Could Bitcoin serve as a financial asset in a similar way to the traditional concept of bonds? Due to quantitative easing, and low interest-rates we have seen bonds turning into a speculative instrument and savers have been punished. Ordinary people no longer have the opportunity to receive some returns from their savings unless they risk their money in the equity market. It would be very difficult for Bitcoin to be considered as a safe investment if speculative capital drives up and down the Bitcoin price so violently in a short amount of time. Speculative capital in Bitcoin can only be counteracted in Bitcoin by exponential scalability which can either occurorganically or by strategic government use of Bitcoin itself.

Governments could make strategic use of Bitcoin to increase consumption in the economy and increase wages. For example, governments can buy Bitcoin units and then allow their employees to be paid from government’s Bitcoin supply in Bitcoin units. If European governments coordinate such schemes together and thus simultaneously attempt to stabilise the Bitcoin price, the large scalability of such use would exponentially increase the value of Bitcoin and the money held by people. Similar methods can be applied to financial aid packages and social relief payments during the current economic crisis. Naturally, such an international and strategic effort could only be made by an institution such as the European Union or the US Government.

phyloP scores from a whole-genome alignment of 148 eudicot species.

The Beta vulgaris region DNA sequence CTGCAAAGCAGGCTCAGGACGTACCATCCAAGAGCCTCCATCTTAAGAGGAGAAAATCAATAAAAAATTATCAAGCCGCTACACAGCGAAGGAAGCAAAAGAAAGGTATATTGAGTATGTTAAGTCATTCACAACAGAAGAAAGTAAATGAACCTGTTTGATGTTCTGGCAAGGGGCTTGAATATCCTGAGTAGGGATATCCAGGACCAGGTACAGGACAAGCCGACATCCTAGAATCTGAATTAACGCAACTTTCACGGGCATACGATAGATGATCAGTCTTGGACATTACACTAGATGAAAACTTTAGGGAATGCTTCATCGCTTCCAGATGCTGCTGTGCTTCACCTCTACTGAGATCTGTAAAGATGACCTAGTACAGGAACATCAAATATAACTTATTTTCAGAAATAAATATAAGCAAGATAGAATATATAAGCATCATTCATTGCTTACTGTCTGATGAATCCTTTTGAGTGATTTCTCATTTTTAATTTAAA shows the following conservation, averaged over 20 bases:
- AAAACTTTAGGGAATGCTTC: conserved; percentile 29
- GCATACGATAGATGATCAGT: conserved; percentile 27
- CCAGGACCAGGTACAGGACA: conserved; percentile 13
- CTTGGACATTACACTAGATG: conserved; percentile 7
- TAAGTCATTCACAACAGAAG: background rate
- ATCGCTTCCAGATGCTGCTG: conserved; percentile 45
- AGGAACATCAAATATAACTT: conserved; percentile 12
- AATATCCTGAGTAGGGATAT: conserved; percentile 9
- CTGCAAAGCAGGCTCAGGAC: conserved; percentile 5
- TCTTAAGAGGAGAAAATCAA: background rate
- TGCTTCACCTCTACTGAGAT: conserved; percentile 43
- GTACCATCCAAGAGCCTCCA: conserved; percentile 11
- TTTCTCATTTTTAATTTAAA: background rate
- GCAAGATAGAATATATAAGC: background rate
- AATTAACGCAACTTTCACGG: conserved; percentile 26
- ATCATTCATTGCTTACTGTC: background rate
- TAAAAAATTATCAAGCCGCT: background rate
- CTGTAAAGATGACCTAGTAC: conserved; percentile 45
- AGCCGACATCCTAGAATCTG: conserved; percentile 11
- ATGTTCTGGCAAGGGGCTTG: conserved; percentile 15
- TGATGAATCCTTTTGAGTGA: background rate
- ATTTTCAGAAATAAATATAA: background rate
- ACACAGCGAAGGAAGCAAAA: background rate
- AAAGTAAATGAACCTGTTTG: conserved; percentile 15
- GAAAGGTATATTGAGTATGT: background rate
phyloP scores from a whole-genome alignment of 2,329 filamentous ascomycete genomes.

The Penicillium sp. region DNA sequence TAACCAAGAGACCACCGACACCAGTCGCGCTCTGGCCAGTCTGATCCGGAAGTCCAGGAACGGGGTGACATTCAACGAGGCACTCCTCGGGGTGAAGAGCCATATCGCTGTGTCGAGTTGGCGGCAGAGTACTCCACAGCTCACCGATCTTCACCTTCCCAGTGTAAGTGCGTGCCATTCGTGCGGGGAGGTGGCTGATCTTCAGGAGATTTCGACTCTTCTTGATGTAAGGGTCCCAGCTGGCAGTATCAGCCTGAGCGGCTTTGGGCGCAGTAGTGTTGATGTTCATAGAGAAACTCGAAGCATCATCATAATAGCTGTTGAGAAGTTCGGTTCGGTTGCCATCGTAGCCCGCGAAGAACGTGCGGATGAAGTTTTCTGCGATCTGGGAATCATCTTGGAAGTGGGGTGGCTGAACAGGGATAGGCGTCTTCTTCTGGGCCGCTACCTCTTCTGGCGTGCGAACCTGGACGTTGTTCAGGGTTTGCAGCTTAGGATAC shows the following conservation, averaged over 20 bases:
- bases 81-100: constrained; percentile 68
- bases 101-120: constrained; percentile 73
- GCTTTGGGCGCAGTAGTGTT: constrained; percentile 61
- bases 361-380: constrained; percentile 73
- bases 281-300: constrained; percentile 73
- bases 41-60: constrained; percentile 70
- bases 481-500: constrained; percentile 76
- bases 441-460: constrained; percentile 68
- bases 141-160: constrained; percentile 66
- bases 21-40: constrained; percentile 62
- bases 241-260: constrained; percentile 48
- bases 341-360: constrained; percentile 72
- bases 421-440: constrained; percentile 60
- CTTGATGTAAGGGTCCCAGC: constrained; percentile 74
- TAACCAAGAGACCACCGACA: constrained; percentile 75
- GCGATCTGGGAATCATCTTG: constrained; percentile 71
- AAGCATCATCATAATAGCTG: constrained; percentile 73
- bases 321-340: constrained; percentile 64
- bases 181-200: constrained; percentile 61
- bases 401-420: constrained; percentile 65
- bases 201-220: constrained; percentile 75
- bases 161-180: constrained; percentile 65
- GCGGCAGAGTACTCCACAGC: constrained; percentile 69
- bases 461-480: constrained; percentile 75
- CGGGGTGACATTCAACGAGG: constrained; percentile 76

Marx would have liked Bitcoin because he would have probably considered it as a way by which to appropriate value from a monetary-system which first and foremost served the interest of the capitalist classes. Bitcoin does not solve Marx’s dilemmas on value, but helps address it by offering a window of opportunity into an alternative monetary-value system which may rely only on the network of its users rather on large institutional or financial entities. Marx would have probably called Bitcoin “an associative way how to appropriate value from the capitalist-monetary system”. It is with great irony that most of the issue that Bitcoin maximalists complain about, namely the central-banking system, the debasement of currencies and inflation, the government’s appeasement of big financiers and the banking industry, were all targets of Marx’s deep critique of capitalism. I have no doubt that if Marx was alive today, he would have bought Bitcoin.

Disclosure: I own Bitcoin

1Satoshi Nakamoto, Bitcoin: A Peer-to-Peer Electronic Cash System, 2008. Downloaded from

2Andrew Kliman, Reclaiming Marx’s “Capital” (Lexington Books, 2007), 30-31.

3Ibid, 32-38.

4Capital Volume 1, Chapter 3.

5Capital Volume III, Chapter 10.